Official Enviroklenz Affiliate! MCS-approved Cleaning Products

Hey guys! I’ve talked before about how much I love Enviroklenz, and I’m still using their laundry products and air filters every day. You can read my thoughts in-depth by clicking here.

If you’re interested in getting some of these environmental protection products for yourself, and supporting this blog at the same time, I now have a handy button at the bottom of every page on this site! When you order using that button, I get a little commission and every little bit helps me keep this blog up for you guys. Plus you get some great, safe cleaning products for yourself. Using stuff like this helps lighten the day to day chemical load you put on your body, which lowers your chances of MCS and other chemical reactions and helps keep you healthy.

I’m also going to put a couple of big banners in this post since we’re here and they’re cool.

air purifier for allergies

Ya need to clean anyway right? Plus, you know that I wouldn’t put a permanent button on this website for any product I didn’t believe in and use myself. I’m not going to sell out on you guys – this button is really here for you. I hate shopping for cleaning stuff. I read the labels to try and be informed and usually can’t find a single thing with little to no harmful chemicals and fragrances. I don’t have MCS or eczema (if you do then you probably already use things like these) but I’ve always been sensitive to fragrances products, especially laundry stuff. So yes, I really am using this and it really has helped me.

I promise to stop talking your ear off about it now! Just know that handy button will always be down there just for you the next time you need cleaners or air purifier stuff.

Love you all! And OF COURSE don’t forget to make a rage comic and enter the #spoonieragecomiccontest! It’s free and there’s prizes! Go go go!

Doing What You Can Even When It Seems Too Small

There’s all kinds of things wrong with the world, and everyone has some issue that they get fired up about. Recently, the Women’s March made waves around the world.

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And lots of women were out there marching for lots of different issues. Pro-choice, Pro-life, women demanding equal pay, women demanding a safer world, women standing with Standing Rock, women who won’t tolerate being talked about they way certain Presidents talk… almost any issue you can think of.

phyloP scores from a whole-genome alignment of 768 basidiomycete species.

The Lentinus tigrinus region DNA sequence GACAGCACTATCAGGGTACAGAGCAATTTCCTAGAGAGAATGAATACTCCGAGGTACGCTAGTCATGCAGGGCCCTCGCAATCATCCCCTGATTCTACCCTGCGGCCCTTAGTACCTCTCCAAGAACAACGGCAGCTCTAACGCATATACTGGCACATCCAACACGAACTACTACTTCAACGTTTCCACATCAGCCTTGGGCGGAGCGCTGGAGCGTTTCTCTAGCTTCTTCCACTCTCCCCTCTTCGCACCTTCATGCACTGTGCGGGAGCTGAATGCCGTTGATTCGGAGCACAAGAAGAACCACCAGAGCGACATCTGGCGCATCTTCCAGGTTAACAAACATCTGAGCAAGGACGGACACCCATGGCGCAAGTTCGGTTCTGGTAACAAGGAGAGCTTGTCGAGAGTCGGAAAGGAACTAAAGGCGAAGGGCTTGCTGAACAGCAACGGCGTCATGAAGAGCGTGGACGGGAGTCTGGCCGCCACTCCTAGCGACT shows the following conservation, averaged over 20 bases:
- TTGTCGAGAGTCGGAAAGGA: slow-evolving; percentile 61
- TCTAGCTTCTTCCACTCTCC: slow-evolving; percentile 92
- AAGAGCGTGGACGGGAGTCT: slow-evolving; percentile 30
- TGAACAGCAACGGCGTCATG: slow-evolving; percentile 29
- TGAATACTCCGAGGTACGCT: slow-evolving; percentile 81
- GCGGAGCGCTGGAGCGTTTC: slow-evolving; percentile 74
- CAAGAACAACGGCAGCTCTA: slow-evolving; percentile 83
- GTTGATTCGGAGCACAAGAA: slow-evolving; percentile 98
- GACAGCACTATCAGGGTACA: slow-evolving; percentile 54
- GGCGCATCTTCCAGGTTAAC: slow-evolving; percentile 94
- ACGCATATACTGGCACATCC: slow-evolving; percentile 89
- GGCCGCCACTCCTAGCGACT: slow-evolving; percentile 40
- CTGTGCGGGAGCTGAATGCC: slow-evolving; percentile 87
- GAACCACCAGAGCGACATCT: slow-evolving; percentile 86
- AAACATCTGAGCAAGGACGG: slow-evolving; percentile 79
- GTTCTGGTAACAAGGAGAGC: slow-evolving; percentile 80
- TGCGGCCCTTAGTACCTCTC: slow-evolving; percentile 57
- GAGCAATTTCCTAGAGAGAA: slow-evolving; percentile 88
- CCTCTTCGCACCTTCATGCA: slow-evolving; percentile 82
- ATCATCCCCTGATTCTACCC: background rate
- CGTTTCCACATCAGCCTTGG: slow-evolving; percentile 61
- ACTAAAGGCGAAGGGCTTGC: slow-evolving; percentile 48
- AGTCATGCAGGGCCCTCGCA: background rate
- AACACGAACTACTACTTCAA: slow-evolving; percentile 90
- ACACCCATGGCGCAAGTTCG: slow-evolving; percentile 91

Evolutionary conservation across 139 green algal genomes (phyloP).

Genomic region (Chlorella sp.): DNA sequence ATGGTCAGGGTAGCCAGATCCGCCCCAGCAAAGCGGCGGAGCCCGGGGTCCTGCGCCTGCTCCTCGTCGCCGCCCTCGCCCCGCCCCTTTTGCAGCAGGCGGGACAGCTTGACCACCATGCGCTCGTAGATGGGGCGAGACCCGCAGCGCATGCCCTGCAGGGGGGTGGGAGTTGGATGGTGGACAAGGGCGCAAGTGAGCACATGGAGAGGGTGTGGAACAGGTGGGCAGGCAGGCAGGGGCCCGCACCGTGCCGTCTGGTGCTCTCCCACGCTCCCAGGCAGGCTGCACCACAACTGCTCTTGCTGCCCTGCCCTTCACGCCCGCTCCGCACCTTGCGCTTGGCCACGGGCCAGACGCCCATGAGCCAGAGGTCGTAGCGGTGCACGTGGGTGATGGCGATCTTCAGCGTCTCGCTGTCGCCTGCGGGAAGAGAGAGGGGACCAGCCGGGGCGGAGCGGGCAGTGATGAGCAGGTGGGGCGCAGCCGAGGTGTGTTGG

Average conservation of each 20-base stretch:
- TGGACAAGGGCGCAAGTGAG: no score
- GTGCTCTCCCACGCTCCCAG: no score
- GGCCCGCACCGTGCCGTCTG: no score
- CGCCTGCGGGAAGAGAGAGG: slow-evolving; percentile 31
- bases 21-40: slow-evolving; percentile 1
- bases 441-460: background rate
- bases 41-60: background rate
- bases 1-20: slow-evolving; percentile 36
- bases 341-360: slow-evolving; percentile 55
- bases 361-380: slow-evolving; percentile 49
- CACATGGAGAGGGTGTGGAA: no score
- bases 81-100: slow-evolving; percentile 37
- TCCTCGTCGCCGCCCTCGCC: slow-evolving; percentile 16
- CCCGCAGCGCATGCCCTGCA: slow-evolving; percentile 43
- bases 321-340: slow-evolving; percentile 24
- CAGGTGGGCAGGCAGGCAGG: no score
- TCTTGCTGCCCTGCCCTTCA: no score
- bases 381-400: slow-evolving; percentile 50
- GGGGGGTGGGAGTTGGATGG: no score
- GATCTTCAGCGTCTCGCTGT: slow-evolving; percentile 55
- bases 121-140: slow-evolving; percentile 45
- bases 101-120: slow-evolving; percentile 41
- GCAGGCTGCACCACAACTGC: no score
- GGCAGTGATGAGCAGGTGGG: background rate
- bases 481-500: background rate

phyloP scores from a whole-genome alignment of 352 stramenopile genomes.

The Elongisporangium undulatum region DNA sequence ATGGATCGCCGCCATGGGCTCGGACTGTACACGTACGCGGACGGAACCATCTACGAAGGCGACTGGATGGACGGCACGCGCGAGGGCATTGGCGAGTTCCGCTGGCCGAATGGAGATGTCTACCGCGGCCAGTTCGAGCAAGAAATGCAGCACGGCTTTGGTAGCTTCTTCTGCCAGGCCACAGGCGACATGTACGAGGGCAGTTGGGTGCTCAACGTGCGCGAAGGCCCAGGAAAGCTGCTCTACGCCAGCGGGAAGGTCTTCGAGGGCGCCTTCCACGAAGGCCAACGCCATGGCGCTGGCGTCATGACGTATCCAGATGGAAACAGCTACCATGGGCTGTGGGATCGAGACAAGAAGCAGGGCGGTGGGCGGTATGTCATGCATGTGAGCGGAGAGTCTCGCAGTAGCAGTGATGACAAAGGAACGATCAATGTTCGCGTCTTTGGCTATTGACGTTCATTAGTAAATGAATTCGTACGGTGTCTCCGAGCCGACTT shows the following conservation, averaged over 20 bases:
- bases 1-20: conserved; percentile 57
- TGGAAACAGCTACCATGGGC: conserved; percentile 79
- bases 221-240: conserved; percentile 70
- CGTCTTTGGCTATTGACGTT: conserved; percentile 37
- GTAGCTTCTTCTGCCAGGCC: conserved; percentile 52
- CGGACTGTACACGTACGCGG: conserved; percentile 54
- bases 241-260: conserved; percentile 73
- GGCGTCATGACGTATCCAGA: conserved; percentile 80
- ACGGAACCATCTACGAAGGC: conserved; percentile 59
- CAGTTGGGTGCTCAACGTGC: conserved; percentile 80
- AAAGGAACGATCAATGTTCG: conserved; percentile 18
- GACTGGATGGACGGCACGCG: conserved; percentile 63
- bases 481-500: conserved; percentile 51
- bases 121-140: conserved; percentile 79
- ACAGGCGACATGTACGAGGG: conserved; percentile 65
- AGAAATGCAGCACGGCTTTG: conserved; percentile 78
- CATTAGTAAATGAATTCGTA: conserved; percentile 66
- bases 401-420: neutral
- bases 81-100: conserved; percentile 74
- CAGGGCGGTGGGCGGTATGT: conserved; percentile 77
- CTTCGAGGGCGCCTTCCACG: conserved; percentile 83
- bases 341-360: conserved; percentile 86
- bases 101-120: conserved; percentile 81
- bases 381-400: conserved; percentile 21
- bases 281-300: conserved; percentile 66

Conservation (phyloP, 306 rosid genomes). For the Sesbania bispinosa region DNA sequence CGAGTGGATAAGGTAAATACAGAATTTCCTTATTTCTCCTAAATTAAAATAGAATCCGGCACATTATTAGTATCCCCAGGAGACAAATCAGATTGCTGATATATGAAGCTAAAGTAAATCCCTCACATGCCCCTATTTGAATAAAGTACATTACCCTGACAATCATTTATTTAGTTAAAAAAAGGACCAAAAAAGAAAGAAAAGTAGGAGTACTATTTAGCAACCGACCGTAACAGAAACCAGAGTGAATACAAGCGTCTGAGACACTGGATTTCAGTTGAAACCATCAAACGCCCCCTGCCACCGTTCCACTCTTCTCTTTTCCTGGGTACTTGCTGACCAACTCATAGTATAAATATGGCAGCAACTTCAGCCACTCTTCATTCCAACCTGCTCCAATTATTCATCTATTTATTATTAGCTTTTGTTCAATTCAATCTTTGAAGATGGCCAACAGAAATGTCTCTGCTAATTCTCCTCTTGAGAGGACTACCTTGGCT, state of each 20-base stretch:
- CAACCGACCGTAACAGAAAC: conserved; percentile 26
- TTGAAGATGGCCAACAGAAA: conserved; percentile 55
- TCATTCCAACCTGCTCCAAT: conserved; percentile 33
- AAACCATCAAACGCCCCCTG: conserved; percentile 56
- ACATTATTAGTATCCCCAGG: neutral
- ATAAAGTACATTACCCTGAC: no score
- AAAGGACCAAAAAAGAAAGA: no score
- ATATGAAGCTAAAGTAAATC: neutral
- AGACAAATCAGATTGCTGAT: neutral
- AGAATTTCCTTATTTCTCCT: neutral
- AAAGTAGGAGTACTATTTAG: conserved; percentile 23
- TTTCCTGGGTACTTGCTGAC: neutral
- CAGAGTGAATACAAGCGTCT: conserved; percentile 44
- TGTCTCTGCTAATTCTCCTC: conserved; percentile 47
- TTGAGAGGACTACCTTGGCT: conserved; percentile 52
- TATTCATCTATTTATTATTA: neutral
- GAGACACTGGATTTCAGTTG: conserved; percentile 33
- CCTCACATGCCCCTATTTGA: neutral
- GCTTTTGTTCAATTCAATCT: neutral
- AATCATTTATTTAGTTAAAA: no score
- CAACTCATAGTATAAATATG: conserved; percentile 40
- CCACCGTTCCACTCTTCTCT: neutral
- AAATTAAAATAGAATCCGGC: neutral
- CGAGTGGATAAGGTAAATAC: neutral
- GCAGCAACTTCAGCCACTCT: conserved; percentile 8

BEN GARVER — THE BERKSHIRE EAGLE  A sign carried in the Washington DC Women's March was delivered by Paul Johansen to the Shire  City Sanctuary for Febuary exhibit of art from the women's marches.

This was a march for like…everything. It seemed like every issue that people get fired up about was represented, even both sides of arguments showed up. Pro-lifers were marching right along with pro-choicers. Yet there were still some who just couldn’t find an issue to cheer for, so they protested protesting!

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But all of these people all over the world with all these views have something in common. They all went through a series of universally human steps:

  1. They felt a fire in their belly about something.
  2. They made up their mind to take action towards real change.
  3. They took whatever action they could think of.

Take me, for instance. I was diagnosed with endometriosis as a high school senior, but it wasn’t until my senior year of college that I started feeling the fire in my belly for health activism. At the time, I didn’t know a word for it, but it was health activism. I saw the discrimination of myself and others who don’t “look” sick, and were written off as liars, party girls, drug addicts, or attention-seekers.

Once the fire in my belly got hot enough, I reached step two: I NEED TO DO SOMETHING.

I cannot accept the way things are. I know that people can learn. I want to teach them. I want them to learn the science of these illnesses and health in general! Health education is so, so lacking in America. I can tell you exactly how a plant uses water and sunlight to create energy and grow and what makes a plant healthy or unhealthy, but I graduated without even knowing what all my lady parts are even for and how diet can drastically affect how your body functions. As Trump would say, “SAD!”

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But here’s the kicker. Everyone everywhere has gone through steps one and two, but so many people give up before step three. Why? It’s not because the fire has gone out. It’s because any action we can think to take often seems too small. I’m just one person. I’m not a politician, I can’t control laws. I’m not an educator, I can’t change what people learn in school. I’m not a doctor, I can’t cure people. I’m just one sick person. There’s nothing I can do.

Either that, or we reject the ideas we do have. I could start a fundraiser, but it would annoy my friends and family. I could protest, but what if I’m alone? I could donate money, but where does it go and what does it do? I could write things on the internet, but literally everyone does that and it would be a drop in the ocean.

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I decided to go for it. What could I think to do? Well, I was a creative writing major. I could write something – what? A blog. Because it’s free and (in theory) the whole world could read it. Could. Probably wouldn’t, but it was possible. And what about my school? The discrimination that put a fire in my belly all happened at my university. I needed those students, specifically, to read what I had to say.